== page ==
Living frugally while saving and investing early and consistently can make a significant difference in your journey of building generational wealth.

“You can develop generational wealth through a saver’s mentality,” Spears explains.

The following are steps to take to build wealth, regardless of your income level or financial situation.

Consistent income

To start saving, you first need to consistently earn enough money to cover your necessities, including housing, utilities, food and health care. If you do not currently have consistent income, it may be worth furthering your education or gaining new skills to increase your income potential.

Monitor your spending

Spending more money than you have on items and experiences is easier to do than it may originally seem. By tracking your spending, you can identify where your dollars are going and potential areas for improvement.

Proactively save

Once you have a steady stream of income and understand where it’s going, you can then begin to proactively start saving. One easy and effective way to do so is to set up automatic transfers from your paycheck into a savings account.

Look for financial education opportunities

Working with a financial institution like Bremer Bank or finding financial literacy classes to fill any gaps in your finance knowledge and learn more about available resources are valuable ways to build wealth. Understanding how money works, how to invest, how to improve your credit score, and how to effectively manage finances can go a long way. This is especially true for BIPOC communities who have historically faced barriers to education and financial literacy.

Create a financial plan

Financial institutions like Bremer Bank, professional financial planners and community organizations can serve as a valuable resource in working with you to create a personalized financial plan.

“These plans help identify your goals and your understanding of where you are now and where you would like to be in the future, regardless of whether you’re an individual or a business owner,” notes Spears.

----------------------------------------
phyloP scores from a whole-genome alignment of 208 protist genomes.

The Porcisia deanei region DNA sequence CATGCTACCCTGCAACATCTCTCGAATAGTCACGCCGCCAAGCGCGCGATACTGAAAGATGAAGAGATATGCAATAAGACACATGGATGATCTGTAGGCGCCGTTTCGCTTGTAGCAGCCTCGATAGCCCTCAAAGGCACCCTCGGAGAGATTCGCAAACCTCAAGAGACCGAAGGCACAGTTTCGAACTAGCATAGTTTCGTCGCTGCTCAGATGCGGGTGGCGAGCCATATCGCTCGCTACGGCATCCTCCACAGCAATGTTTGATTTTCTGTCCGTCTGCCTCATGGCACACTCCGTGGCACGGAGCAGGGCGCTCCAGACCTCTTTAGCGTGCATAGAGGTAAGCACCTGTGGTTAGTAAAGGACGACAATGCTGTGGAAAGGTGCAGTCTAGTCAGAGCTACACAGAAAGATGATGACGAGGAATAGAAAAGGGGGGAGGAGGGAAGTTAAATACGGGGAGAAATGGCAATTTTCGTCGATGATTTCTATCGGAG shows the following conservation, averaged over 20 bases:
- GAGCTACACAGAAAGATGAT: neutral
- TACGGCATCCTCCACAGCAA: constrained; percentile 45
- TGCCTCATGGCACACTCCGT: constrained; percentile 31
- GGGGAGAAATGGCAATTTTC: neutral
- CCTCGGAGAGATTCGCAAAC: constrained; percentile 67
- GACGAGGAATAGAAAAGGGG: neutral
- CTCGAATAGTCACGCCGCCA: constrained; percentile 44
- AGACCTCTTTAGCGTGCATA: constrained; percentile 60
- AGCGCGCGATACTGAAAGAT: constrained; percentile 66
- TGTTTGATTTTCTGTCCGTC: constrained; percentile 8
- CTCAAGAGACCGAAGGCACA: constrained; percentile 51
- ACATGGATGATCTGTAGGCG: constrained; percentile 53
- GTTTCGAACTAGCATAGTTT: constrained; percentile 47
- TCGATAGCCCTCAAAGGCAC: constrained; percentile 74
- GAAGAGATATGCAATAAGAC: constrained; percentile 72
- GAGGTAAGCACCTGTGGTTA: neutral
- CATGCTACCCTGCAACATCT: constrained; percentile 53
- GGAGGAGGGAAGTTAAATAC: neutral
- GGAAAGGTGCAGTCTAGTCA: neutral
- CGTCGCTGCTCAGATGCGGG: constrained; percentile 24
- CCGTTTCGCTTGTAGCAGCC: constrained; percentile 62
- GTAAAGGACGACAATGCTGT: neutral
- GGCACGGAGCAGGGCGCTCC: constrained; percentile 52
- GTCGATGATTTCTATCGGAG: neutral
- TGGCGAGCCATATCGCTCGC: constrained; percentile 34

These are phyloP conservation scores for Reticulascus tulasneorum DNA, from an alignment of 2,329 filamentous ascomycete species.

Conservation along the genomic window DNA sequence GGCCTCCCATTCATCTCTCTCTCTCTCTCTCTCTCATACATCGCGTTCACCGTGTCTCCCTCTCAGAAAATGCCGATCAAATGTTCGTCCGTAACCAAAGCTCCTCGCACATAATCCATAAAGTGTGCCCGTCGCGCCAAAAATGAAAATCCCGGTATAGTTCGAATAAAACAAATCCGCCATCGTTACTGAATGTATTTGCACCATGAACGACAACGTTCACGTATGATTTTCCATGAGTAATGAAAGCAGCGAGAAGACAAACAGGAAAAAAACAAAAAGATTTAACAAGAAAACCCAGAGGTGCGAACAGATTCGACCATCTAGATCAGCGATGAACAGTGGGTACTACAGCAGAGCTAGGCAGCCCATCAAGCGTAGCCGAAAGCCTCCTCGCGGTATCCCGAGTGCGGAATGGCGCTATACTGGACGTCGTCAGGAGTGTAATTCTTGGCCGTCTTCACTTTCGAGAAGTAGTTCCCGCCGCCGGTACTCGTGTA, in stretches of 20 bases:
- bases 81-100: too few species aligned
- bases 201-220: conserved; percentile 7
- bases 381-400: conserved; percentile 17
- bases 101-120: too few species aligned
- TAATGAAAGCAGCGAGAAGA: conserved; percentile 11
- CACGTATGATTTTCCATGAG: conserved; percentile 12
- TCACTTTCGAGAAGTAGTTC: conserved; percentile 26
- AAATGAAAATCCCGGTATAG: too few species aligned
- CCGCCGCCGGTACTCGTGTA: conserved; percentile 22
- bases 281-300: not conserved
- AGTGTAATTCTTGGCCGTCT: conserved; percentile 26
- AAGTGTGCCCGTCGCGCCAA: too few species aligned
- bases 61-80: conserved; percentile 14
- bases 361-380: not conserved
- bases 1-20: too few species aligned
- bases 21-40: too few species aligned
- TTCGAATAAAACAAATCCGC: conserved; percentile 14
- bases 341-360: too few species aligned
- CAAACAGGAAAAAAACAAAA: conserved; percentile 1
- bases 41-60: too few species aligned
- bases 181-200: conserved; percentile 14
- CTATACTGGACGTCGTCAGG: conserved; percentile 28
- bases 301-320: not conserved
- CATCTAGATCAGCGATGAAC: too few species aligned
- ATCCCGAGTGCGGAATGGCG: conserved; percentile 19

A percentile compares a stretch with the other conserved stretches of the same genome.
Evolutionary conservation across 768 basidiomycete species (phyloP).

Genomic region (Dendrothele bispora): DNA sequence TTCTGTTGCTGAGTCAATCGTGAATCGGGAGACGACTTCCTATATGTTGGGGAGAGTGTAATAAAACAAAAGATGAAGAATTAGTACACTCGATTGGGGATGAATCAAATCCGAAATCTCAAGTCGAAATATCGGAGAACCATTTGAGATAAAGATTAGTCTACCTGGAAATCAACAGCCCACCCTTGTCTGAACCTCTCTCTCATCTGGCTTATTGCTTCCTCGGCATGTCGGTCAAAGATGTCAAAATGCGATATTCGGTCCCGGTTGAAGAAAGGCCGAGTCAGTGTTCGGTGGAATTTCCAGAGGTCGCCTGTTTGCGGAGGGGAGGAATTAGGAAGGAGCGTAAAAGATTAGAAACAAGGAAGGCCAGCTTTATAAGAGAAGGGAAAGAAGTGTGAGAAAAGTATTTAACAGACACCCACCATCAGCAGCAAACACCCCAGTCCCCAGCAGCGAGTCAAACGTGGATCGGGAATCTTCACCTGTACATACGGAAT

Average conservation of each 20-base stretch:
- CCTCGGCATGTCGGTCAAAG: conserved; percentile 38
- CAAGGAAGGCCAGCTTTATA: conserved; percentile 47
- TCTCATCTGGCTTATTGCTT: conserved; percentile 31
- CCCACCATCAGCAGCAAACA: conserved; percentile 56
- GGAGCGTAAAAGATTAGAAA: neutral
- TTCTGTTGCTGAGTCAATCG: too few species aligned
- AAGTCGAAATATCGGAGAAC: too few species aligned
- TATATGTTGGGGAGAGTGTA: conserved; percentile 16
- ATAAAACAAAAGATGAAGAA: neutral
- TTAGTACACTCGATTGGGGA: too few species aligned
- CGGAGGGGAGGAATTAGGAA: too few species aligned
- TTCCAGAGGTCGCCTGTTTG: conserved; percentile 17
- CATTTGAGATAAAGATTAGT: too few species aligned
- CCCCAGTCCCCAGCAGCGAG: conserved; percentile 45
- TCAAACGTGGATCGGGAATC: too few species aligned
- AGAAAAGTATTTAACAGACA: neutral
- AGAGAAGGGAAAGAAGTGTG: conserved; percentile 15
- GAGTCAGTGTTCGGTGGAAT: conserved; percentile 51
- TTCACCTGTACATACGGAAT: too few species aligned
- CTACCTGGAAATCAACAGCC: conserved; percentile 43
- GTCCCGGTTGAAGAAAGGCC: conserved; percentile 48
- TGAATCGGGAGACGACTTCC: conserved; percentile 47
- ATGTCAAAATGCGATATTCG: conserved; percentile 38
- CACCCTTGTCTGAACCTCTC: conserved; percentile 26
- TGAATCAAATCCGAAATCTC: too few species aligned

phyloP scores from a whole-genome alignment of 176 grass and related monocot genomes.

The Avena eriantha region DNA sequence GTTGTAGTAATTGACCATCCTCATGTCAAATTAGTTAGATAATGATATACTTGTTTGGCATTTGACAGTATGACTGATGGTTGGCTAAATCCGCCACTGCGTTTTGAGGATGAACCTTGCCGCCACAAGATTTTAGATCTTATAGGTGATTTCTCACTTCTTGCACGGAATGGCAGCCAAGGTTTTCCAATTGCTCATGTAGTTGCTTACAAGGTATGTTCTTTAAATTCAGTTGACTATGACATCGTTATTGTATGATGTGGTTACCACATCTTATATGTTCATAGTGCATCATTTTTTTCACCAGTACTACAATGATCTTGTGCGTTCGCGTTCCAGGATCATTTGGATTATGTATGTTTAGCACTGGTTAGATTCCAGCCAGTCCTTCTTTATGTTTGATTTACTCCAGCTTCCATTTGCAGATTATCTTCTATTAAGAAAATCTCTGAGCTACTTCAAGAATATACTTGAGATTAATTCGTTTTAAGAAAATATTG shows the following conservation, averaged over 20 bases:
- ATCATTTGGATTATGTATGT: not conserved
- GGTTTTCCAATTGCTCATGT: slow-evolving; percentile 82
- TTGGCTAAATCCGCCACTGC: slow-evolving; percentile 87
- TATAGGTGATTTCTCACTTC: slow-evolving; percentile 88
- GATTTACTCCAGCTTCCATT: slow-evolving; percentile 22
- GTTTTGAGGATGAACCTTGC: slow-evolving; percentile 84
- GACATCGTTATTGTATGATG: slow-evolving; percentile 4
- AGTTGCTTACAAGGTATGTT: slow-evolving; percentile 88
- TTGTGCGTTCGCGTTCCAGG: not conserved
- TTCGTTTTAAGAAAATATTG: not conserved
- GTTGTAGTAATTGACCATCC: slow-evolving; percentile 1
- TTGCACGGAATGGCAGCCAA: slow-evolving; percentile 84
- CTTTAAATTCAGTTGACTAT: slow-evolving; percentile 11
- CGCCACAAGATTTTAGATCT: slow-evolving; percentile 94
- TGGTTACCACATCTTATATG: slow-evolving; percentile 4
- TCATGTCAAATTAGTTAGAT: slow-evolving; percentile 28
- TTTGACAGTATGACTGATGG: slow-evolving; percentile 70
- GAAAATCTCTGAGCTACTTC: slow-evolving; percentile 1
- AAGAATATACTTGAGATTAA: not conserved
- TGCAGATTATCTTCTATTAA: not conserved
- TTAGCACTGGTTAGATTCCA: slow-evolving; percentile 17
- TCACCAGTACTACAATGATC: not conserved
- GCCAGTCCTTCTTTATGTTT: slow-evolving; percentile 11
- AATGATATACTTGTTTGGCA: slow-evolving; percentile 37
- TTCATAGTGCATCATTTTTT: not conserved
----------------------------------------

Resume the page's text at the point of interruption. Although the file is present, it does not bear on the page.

Homeownership is a critical way to build generational wealth, providing stability and allowing families to build equity to pass down to future generations. While BIPOC families have historically faced discrimination in the housing market, making it more difficult to buy homes, many programs and resources are available today to help combat these challenges.


Starting a business is an opportunity to create a legacy and build wealth to pass down to future generations. BIPOC communities have a long history of entrepreneurship, with a study by the Association for Enterprise Opportunity reporting that Black business owners have 12 times more wealth than Black wage earners.


While investing in stocks, mutual funds, and real estate can provide significant long-term return, limited access to investment opportunities and education, particularly for BIPOC communities, paired with fears about financial uncertainties or downturns can cause natural hesitation. Before investing, seek the expertise of financial advisors and investment professionals who understand the opportunities and unique challenges faced by BIPOC communities.

Building generational wealth is crucial for everyone – especially for the economic empowerment of BIPOC communities. Education and knowledge, homeownership, entrepreneurship, and investing are all essential tools to leverage when building generational wealth.

See Original Article at Minnesota Spokesman-Recorder